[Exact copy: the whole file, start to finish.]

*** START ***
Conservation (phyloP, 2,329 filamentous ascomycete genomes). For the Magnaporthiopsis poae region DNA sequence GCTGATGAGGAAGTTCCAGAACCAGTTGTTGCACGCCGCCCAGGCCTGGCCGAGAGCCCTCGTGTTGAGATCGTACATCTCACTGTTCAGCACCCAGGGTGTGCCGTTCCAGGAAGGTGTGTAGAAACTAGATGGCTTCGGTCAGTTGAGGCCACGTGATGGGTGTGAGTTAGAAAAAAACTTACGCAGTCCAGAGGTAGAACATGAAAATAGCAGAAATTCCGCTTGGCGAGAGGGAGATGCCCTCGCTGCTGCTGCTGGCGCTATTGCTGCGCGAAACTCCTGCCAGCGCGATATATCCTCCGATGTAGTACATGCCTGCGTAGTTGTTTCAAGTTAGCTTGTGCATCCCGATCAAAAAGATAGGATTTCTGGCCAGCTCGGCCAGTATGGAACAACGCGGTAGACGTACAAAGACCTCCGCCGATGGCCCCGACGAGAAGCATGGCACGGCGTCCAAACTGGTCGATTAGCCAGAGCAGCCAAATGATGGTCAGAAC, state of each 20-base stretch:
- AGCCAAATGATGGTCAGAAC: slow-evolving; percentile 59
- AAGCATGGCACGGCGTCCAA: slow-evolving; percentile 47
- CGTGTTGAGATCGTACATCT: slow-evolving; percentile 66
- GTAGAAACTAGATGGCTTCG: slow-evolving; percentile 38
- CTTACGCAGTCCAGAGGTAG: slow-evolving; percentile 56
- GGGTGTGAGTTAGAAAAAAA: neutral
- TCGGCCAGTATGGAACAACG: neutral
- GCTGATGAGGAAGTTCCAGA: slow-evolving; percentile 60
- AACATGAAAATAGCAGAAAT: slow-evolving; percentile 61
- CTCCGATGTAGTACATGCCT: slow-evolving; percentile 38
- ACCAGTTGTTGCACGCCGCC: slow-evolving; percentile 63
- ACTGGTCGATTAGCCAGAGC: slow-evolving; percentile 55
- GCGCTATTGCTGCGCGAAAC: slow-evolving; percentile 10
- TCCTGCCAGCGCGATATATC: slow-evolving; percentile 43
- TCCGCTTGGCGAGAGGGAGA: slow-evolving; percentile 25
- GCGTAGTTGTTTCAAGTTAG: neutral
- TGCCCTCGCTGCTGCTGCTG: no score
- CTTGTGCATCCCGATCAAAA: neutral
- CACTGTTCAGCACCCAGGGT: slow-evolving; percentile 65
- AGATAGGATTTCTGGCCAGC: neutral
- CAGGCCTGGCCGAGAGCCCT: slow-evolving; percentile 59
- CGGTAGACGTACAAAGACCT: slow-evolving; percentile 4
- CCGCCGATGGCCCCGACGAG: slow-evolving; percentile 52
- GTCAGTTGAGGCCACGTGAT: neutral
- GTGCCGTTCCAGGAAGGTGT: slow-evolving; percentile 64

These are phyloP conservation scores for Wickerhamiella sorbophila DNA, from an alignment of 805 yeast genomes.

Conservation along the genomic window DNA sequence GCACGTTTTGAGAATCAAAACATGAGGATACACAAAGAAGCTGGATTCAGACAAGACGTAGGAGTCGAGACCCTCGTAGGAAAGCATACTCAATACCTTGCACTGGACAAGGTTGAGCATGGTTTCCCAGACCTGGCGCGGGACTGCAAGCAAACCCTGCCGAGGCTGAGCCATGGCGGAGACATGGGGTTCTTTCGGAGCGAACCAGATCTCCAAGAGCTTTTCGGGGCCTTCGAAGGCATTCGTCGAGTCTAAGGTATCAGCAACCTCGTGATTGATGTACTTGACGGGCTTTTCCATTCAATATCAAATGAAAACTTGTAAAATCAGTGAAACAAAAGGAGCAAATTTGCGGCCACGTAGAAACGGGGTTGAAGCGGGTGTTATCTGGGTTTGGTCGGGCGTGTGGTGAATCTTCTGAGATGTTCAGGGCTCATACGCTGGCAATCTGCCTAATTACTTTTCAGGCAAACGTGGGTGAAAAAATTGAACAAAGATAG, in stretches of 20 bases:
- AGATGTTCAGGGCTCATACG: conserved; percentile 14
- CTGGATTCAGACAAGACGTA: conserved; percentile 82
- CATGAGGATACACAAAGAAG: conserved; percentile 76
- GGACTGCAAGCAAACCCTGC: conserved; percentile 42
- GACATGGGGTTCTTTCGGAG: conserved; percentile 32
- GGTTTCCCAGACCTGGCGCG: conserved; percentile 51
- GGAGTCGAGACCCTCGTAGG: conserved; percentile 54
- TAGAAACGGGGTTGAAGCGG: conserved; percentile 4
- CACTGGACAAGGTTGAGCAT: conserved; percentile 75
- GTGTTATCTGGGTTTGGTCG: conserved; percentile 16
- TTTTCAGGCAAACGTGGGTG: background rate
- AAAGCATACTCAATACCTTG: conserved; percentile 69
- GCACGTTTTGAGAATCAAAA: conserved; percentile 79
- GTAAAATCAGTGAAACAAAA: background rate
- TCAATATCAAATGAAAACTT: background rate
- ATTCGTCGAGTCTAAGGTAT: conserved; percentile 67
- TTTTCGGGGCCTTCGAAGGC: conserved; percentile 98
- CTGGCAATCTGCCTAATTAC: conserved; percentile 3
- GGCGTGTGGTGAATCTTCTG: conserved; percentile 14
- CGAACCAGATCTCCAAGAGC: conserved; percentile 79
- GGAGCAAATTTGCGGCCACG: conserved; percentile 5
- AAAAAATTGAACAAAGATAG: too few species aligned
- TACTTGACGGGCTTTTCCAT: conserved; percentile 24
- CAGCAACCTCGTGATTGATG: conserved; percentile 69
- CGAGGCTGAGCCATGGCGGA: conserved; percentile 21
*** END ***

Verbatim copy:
Conservation (phyloP, 2,329 filamentous ascomycete genomes). For the Magnaporthiopsis poae region DNA sequence GCTGATGAGGAAGTTCCAGAACCAGTTGTTGCACGCCGCCCAGGCCTGGCCGAGAGCCCTCGTGTTGAGATCGTACATCTCACTGTTCAGCACCCAGGGTGTGCCGTTCCAGGAAGGTGTGTAGAAACTAGATGGCTTCGGTCAGTTGAGGCCACGTGATGGGTGTGAGTTAGAAAAAAACTTACGCAGTCCAGAGGTAGAACATGAAAATAGCAGAAATTCCGCTTGGCGAGAGGGAGATGCCCTCGCTGCTGCTGCTGGCGCTATTGCTGCGCGAAACTCCTGCCAGCGCGATATATCCTCCGATGTAGTACATGCCTGCGTAGTTGTTTCAAGTTAGCTTGTGCATCCCGATCAAAAAGATAGGATTTCTGGCCAGCTCGGCCAGTATGGAACAACGCGGTAGACGTACAAAGACCTCCGCCGATGGCCCCGACGAGAAGCATGGCACGGCGTCCAAACTGGTCGATTAGCCAGAGCAGCCAAATGATGGTCAGAAC, state of each 20-base stretch:
- AGCCAAATGATGGTCAGAAC: slow-evolving; percentile 59
- AAGCATGGCACGGCGTCCAA: slow-evolving; percentile 47
- CGTGTTGAGATCGTACATCT: slow-evolving; percentile 66
- GTAGAAACTAGATGGCTTCG: slow-evolving; percentile 38
- CTTACGCAGTCCAGAGGTAG: slow-evolving; percentile 56
- GGGTGTGAGTTAGAAAAAAA: neutral
- TCGGCCAGTATGGAACAACG: neutral
- GCTGATGAGGAAGTTCCAGA: slow-evolving; percentile 60
- AACATGAAAATAGCAGAAAT: slow-evolving; percentile 61
- CTCCGATGTAGTACATGCCT: slow-evolving; percentile 38
- ACCAGTTGTTGCACGCCGCC: slow-evolving; percentile 63
- ACTGGTCGATTAGCCAGAGC: slow-evolving; percentile 55
- GCGCTATTGCTGCGCGAAAC: slow-evolving; percentile 10
- TCCTGCCAGCGCGATATATC: slow-evolving; percentile 43
- TCCGCTTGGCGAGAGGGAGA: slow-evolving; percentile 25
- GCGTAGTTGTTTCAAGTTAG: neutral
- TGCCCTCGCTGCTGCTGCTG: no score
- CTTGTGCATCCCGATCAAAA: neutral
- CACTGTTCAGCACCCAGGGT: slow-evolving; percentile 65
- AGATAGGATTTCTGGCCAGC: neutral
- CAGGCCTGGCCGAGAGCCCT: slow-evolving; percentile 59
- CGGTAGACGTACAAAGACCT: slow-evolving; percentile 4
- CCGCCGATGGCCCCGACGAG: slow-evolving; percentile 52
- GTCAGTTGAGGCCACGTGAT: neutral
- GTGCCGTTCCAGGAAGGTGT: slow-evolving; percentile 64

These are phyloP conservation scores for Wickerhamiella sorbophila DNA, from an alignment of 805 yeast genomes.

Conservation along the genomic window DNA sequence GCACGTTTTGAGAATCAAAACATGAGGATACACAAAGAAGCTGGATTCAGACAAGACGTAGGAGTCGAGACCCTCGTAGGAAAGCATACTCAATACCTTGCACTGGACAAGGTTGAGCATGGTTTCCCAGACCTGGCGCGGGACTGCAAGCAAACCCTGCCGAGGCTGAGCCATGGCGGAGACATGGGGTTCTTTCGGAGCGAACCAGATCTCCAAGAGCTTTTCGGGGCCTTCGAAGGCATTCGTCGAGTCTAAGGTATCAGCAACCTCGTGATTGATGTACTTGACGGGCTTTTCCATTCAATATCAAATGAAAACTTGTAAAATCAGTGAAACAAAAGGAGCAAATTTGCGGCCACGTAGAAACGGGGTTGAAGCGGGTGTTATCTGGGTTTGGTCGGGCGTGTGGTGAATCTTCTGAGATGTTCAGGGCTCATACGCTGGCAATCTGCCTAATTACTTTTCAGGCAAACGTGGGTGAAAAAATTGAACAAAGATAG, in stretches of 20 bases:
- AGATGTTCAGGGCTCATACG: conserved; percentile 14
- CTGGATTCAGACAAGACGTA: conserved; percentile 82
- CATGAGGATACACAAAGAAG: conserved; percentile 76
- GGACTGCAAGCAAACCCTGC: conserved; percentile 42
- GACATGGGGTTCTTTCGGAG: conserved; percentile 32
- GGTTTCCCAGACCTGGCGCG: conserved; percentile 51
- GGAGTCGAGACCCTCGTAGG: conserved; percentile 54
- TAGAAACGGGGTTGAAGCGG: conserved; percentile 4
- CACTGGACAAGGTTGAGCAT: conserved; percentile 75
- GTGTTATCTGGGTTTGGTCG: conserved; percentile 16
- TTTTCAGGCAAACGTGGGTG: background rate
- AAAGCATACTCAATACCTTG: conserved; percentile 69
- GCACGTTTTGAGAATCAAAA: conserved; percentile 79
- GTAAAATCAGTGAAACAAAA: background rate
- TCAATATCAAATGAAAACTT: background rate
- ATTCGTCGAGTCTAAGGTAT: conserved; percentile 67
- TTTTCGGGGCCTTCGAAGGC: conserved; percentile 98
- CTGGCAATCTGCCTAATTAC: conserved; percentile 3
- GGCGTGTGGTGAATCTTCTG: conserved; percentile 14
- CGAACCAGATCTCCAAGAGC: conserved; percentile 79
- GGAGCAAATTTGCGGCCACG: conserved; percentile 5
- AAAAAATTGAACAAAGATAG: too few species aligned
- TACTTGACGGGCTTTTCCAT: conserved; percentile 24
- CAGCAACCTCGTGATTGATG: conserved; percentile 69
- CGAGGCTGAGCCATGGCGGA: conserved; percentile 21